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yU + co Has the Last Laugh in ?My Super Ex-GirlfriendStudio Creates Animated Main Title Sequence for the End of New Hit Comedy (July 29, 2006) My Super Ex-Girlfriend to a ?super conclusion with a whimsically-animated main title (on end) sequence. The design studio worked with director Ivan Reitman in creating the sequence which appears at the conclusion of the new film, and where the names of cast and crew appear over a series of cleverly-interlocking, cartoon-style vignettes that show the highs and lows of romancing a girl with the power to bend steel in her bare hands. yU + co also designed the main title reveal that appears at the beginning of Twentieth Century Fox release, currently screening worldwide.
Cut out faces of Uma Thurman and other stars of the film are combined with cel-animated bodies and backgrounds and used to depict slice-of-super-life moments. When Jenny (Thurman) sneezes, it literally takes the shirt off the back of boyfriend Matt (Luke Wilson). Sitting down to a romantic dinner, Jenny roasts a chicken with laser beams shot from her eyes. A series of witty visual devices are used to tie the scenes together. An alarm clock tumbles out of Jennys bedroom and into the next scene, a street in New York City, where it lands with a gentle thump on the head of Hannah (Anna Faris), causing her to unwittingly rip the door off of a cab.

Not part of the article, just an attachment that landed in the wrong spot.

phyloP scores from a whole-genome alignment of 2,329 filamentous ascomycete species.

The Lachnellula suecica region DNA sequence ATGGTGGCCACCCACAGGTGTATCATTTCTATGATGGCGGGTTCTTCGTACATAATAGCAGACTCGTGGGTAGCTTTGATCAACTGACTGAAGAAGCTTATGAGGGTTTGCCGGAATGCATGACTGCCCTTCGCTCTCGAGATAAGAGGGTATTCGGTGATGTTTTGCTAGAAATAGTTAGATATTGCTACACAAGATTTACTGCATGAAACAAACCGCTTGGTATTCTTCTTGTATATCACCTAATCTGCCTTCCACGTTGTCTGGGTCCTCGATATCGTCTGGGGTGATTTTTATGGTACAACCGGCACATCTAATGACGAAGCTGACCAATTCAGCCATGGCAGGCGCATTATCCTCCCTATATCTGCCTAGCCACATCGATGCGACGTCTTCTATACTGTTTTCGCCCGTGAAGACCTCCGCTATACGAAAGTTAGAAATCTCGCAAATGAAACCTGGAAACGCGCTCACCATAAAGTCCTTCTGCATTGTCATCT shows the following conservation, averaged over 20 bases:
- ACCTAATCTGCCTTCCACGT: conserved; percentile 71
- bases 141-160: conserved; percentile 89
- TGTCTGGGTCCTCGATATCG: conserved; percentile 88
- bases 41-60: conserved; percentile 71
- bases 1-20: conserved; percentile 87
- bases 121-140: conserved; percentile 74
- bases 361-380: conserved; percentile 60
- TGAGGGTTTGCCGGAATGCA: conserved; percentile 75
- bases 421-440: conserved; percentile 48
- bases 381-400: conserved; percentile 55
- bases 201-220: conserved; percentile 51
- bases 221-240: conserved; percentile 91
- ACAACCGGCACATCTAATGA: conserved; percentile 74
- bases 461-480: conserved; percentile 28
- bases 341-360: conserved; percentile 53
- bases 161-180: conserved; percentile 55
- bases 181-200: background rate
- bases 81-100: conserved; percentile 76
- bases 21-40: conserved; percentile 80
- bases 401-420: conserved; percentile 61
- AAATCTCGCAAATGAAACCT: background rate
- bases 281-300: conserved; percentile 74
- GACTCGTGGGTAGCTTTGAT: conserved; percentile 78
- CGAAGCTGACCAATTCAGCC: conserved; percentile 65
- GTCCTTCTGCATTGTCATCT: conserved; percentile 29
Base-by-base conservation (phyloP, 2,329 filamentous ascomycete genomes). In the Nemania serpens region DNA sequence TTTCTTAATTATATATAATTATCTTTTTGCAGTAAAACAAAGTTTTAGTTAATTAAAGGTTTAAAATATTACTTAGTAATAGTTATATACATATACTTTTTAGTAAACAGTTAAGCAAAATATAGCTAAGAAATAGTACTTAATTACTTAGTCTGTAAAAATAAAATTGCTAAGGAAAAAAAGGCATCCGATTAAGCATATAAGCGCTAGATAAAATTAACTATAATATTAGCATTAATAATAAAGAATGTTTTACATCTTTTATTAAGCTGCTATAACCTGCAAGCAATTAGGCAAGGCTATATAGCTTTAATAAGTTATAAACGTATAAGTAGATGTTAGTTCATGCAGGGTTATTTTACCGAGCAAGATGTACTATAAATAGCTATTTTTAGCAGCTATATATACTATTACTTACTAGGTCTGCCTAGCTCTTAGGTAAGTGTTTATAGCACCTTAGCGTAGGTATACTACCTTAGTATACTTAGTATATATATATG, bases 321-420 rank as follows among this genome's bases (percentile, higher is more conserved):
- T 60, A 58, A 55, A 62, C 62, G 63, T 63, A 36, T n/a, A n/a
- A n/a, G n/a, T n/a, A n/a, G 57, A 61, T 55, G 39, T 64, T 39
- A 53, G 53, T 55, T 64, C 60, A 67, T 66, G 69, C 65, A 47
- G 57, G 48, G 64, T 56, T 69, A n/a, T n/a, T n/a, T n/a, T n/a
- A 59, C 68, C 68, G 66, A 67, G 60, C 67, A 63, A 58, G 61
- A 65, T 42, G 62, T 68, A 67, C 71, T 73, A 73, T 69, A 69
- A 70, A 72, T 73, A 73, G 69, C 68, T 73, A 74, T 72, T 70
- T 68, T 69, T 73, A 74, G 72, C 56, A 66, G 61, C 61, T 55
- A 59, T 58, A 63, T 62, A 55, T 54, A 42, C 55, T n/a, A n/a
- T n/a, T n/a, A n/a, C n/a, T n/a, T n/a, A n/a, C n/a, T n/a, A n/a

?Ivan wanted the movie experience to continue through the main credit roll?he wanted it to have the same sense of fun, said yU + co creative director Garson Yu. ?We toyed with the films concept and imagined how a relationship with a super hero might play out on a day-to-day basis.
End credit sequences, once barely an afterthought, are garnering increasing attention. yU + co has designed elaborate end credit rolls for several recent films. yU + co designer/art director Yolanda Santosa notes that a creative end title sequence can add an extra dimension to a film. ?With My Super Ex-Girlfriend, we used the sequence to revisit the main characters in a way that was different but complementary to the film, she explained. ?Its almost like a curtain call.
The lightheartedness of the sequence belies the complexity of its design and execution. Each vignette had to be choreographed to accommodate specific credit reveals lasting precise time intervals. In addition, complicated transitions had to be worked out so that one scene flowed seamlessly into the next. ?It took several iterations to get the timing exactly right, noted Santosa. ?And the various vignettes had to fit together in a complimentary way. We found that some scenes that worked well as standalones werent effective or funny enough in the context of the entire sequence and we had to come up with something new.
Devising funny scenarios for Jenny and her cohorts wasnt hard given the films premise. The design team also had the benefit of working with one of
Credits for yU + co go to Garson Yu, Creative Director; Yolanda Santosa, Designer/Art Director; Claire OBrien, Executive Producer; Ryan ?Reno Robertson, Producer; David Kennedy, Production Coordinator; Edwin Baker, Designer/Illustrator; Hiroshi Endo, Lead 2D Animator; Gary Garza, Shawn Le, Etsuko Uji, Martin vonWill and Alex Yoon, 2D Animators; Kamal Hatami and Nate Homan, 3D Artists; Christian Kinnard, Editor; Zachary Scheuren, Editor/Inferno Artist.
yU + co is located at
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